Twine Resources

So you want to port with Twine. There are a ton of resources and tutorials out there. Here are just a few:

  • Ana Anthropy helped to popularize Twine a few years ago. Her tutorial was written with the original version of Twine in mind, but the principles are the same for the newest version of Twine.
  • Adam Hammond has a thorough tutorial for the latest version of Twine.
  • Allison Parrish (who wrote the great Tracery tutorial we used earlier in the semester) has an introduction to Twine too.
  • And finally, here is the guide (by Jon Saklofske) that I demonstrated in class, showing various macros at work.

Customizing Tracery Projects

Changing Fonts

To change the font of your project, you have to edit the style.css file.

1. First, pick your font. The easiest thing to do is to pick a Google Web Font—these are fonts Google makes available for embedding on web pages. Here’s the complete list:

2. Next, open up the style.css file in Brackets or your preferred text editor. Make the following line the first line of style.css:

@import url('');

Replace Open+Sans with the name of the font you want to use. Be sure to replace any spaces in the font name (if it’s more than one word) with plus signs. Like:

@import url(';

3. Finally, you have to add another line to style.css. In the body section of the file, add this line:

font-family: Gloria Hallelujah;

Replace “Gloria Hallelujah” with the name of the font (here you need to use spaces if the font name is more than one word).

Save and reload the project in your browser, and you should see the new font take effect. If you have trouble, Google “Google Web Font CSS” and you should find some good tips.

Adding Images

In order to add images, you have to use the <img> HTML tag in your index.html file. See here:

It’s hard to be more specific than this, because it depends on where you want your image to show up. If you want your image at the top of your page, you can add an image right below the <H1>Title</H1> tag.

Another way to include images is to use the <img> tag directly in the Origin rule in grammar.js. In fact, you can use Tracery to randomize which images show up in your project.

Whatever image(s) you want to embed should also be placed in the same folder as your index.html file.

Other Formatting

You can use bold, italics, and even paragraph breaks in your project by using the appropriate HTML tag in the Origin rule. For example, if your project takes the form of a multi-paragraph announcement, you could do something like this in grammar.js:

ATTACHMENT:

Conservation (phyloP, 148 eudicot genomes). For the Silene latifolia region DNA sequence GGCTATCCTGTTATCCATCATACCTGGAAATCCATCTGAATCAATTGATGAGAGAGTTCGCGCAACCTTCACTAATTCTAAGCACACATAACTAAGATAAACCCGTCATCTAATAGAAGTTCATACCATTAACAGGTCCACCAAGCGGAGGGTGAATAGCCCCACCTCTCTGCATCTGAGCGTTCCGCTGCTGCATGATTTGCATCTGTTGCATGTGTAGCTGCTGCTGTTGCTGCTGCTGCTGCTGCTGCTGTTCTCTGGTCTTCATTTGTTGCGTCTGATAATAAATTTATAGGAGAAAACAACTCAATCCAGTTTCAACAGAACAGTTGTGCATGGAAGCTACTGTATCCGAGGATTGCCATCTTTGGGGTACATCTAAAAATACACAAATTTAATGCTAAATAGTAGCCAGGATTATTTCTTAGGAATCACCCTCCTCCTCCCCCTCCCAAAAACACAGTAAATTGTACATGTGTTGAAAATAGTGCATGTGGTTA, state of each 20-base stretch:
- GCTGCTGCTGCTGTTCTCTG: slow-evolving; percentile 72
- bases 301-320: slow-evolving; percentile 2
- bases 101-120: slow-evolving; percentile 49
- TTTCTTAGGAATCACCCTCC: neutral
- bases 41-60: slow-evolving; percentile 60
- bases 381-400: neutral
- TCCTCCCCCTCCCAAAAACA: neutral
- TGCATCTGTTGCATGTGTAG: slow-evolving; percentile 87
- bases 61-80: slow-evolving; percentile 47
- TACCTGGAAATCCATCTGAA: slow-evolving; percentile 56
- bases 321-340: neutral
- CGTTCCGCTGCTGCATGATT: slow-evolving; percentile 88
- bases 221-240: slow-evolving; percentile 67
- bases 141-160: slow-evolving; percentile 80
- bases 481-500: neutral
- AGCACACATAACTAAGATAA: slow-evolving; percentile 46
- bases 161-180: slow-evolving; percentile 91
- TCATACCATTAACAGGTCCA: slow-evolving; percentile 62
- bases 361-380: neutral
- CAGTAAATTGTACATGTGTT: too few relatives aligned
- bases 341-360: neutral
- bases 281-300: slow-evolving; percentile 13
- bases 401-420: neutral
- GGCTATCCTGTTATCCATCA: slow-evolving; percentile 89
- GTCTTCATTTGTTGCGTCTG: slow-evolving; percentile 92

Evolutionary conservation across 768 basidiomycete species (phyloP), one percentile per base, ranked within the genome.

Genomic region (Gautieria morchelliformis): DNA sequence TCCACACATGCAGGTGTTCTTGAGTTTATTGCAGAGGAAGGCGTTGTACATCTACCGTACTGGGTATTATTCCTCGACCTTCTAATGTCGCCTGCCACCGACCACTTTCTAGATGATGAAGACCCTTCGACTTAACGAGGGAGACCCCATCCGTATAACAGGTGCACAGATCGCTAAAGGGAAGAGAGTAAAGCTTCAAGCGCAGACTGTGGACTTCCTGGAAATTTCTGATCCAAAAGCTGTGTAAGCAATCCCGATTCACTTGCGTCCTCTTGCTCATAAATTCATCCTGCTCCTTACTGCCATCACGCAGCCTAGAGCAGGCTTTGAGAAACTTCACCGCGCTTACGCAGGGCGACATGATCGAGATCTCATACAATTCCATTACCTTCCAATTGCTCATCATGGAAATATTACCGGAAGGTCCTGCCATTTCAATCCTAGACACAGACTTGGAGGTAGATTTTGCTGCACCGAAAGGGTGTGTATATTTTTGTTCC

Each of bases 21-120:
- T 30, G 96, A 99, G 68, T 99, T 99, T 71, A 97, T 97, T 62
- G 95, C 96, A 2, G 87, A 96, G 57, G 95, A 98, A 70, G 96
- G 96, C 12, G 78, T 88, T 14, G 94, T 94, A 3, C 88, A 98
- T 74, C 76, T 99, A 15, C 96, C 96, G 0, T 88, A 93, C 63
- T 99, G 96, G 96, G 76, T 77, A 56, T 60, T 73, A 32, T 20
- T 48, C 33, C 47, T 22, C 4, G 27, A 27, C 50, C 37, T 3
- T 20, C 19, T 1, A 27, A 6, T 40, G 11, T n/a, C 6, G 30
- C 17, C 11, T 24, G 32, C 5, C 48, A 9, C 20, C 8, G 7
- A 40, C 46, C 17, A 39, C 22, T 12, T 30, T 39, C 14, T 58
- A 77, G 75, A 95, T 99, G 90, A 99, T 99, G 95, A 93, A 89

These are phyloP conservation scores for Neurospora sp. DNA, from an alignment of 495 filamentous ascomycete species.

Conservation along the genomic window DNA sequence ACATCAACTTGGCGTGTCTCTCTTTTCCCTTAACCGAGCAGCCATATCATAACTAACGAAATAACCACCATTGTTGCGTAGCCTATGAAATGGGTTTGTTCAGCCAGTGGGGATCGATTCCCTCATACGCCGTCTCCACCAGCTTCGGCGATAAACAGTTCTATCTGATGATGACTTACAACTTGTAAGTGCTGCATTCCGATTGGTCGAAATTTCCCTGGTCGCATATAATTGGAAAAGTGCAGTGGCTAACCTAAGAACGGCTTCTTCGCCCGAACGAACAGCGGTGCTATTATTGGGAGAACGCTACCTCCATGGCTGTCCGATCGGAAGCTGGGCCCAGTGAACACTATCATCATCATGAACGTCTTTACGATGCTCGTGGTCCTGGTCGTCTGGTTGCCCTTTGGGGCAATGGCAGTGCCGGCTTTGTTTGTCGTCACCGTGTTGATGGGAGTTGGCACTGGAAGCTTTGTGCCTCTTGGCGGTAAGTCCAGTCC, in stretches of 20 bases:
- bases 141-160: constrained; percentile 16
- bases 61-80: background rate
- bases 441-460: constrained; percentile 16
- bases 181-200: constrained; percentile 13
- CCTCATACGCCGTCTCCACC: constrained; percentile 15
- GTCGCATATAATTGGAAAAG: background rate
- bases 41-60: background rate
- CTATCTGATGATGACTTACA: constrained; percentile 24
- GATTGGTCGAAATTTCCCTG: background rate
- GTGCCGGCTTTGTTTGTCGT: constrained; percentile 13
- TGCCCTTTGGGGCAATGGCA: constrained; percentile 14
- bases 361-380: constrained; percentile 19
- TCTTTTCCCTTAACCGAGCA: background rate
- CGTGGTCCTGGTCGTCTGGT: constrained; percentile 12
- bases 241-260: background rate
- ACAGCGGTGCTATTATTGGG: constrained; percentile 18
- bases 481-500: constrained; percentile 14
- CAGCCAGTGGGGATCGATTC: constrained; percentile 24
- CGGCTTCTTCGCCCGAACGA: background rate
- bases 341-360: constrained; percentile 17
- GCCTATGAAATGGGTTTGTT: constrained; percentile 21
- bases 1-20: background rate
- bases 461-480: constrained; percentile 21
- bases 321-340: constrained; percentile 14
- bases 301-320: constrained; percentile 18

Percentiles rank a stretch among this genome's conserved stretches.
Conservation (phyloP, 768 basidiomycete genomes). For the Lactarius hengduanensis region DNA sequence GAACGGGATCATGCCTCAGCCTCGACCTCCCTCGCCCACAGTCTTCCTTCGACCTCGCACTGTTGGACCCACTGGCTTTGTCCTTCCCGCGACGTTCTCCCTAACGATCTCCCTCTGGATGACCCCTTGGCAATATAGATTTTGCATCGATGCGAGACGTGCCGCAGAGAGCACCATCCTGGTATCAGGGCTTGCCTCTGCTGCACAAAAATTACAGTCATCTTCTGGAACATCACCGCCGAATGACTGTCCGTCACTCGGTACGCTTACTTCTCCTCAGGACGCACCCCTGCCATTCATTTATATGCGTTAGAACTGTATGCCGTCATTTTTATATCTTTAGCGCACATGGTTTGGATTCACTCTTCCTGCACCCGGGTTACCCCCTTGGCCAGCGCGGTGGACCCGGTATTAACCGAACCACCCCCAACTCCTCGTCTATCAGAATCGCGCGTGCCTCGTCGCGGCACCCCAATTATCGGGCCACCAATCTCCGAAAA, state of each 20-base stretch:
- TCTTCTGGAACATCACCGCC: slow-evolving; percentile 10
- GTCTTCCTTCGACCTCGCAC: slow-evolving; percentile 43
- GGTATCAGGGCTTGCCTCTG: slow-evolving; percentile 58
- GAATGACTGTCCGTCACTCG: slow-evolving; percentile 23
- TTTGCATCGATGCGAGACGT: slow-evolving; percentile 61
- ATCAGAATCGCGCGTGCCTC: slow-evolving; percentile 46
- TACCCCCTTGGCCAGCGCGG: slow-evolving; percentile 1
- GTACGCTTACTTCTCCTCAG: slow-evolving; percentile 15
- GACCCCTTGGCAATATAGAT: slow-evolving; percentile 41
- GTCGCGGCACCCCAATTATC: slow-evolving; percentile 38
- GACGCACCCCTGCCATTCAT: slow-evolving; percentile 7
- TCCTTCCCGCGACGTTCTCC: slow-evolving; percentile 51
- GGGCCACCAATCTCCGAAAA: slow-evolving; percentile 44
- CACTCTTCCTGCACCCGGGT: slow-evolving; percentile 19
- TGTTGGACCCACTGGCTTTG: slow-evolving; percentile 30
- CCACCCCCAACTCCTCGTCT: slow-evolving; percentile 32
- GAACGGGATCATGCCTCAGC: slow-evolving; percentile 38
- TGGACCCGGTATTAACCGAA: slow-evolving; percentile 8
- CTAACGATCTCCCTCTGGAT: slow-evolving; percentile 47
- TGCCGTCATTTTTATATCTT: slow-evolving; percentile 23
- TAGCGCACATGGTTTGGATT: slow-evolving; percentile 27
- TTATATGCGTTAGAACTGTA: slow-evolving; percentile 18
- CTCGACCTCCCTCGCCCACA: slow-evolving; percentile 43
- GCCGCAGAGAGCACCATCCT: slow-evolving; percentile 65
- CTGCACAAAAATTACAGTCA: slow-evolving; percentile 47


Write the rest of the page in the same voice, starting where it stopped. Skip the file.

The <p> tag forces a paragraph break between the #firstParagraph# and #secondParagraph# rules. The <em> tag turns on italics for the #sincerely# rule, and the </em> turns the italics off.

Tracery Tips

This posts echoes what I sent out in email this morning:

  • I’ll be in the library from 4-5:30 on Saturday 9/9 to answer Tracery questions, brainstorm ideas, or troubleshoot problems. Drop by if you want help! Look for me on the main floor, somewhere near the circulation desk.
  • I created another set of template files for you to work with. The original set available for download from the assignment page was the giant Tracery grammar for Don’t Drink the Water. It can be overwhelming to sort through what’s going on there. So I created a simpler grammar. Links to both sets of templates are on the assignment page now.
  • While we played with editing Tracery grammars in the online Visual Editor in class on Wednesday, I didn’t explain how to edit files in the downloadable template set. So, here’s what you do:
  1. Download either set of template files (probably start with the simple grammar).
  2. Unzip the download file onto your desktop or some other folder on your computer.
  3. Test the downloaded Tracery project by opening up the index.html template file in a web browser like Chrome. In Windows, use Control-O to open a file from Chrome. In Mac, use Command-O while in Chrome.
  4. The project should open up and generate text. Press the link to regenerate new text.
  5. To actually edit the underlying Tracery grammar, open up grammar.js in a text editor like Brackets or Atom.
  6. Make a few changes in the grammar and save the file. (Be sure to keep your commas, brackets, and quotation marks in the right places!)
  7. Switch back to Chrome and reload the index.html with Control-R (Windows) or Command-R (Chrome). You should see your changes take effect.
  8. If your changes don’t show up after a couple rolls, make sure you actually saved the edited grammar.js file and truly reloaded it in the browser.
  9. If the page is entirely blank in your browser, then there’s an error in your grammar.json file! Go back and make sure all your commas and so on are in place.
  10. In addition to editing the grammar.js file, you should edit the index.html file (using the same text editor) and update it to reflect your own project’s needs. You can also edit the style.css file (in the same text editor) in order to change fonts, font sizes, colors, and other visual elements of the page.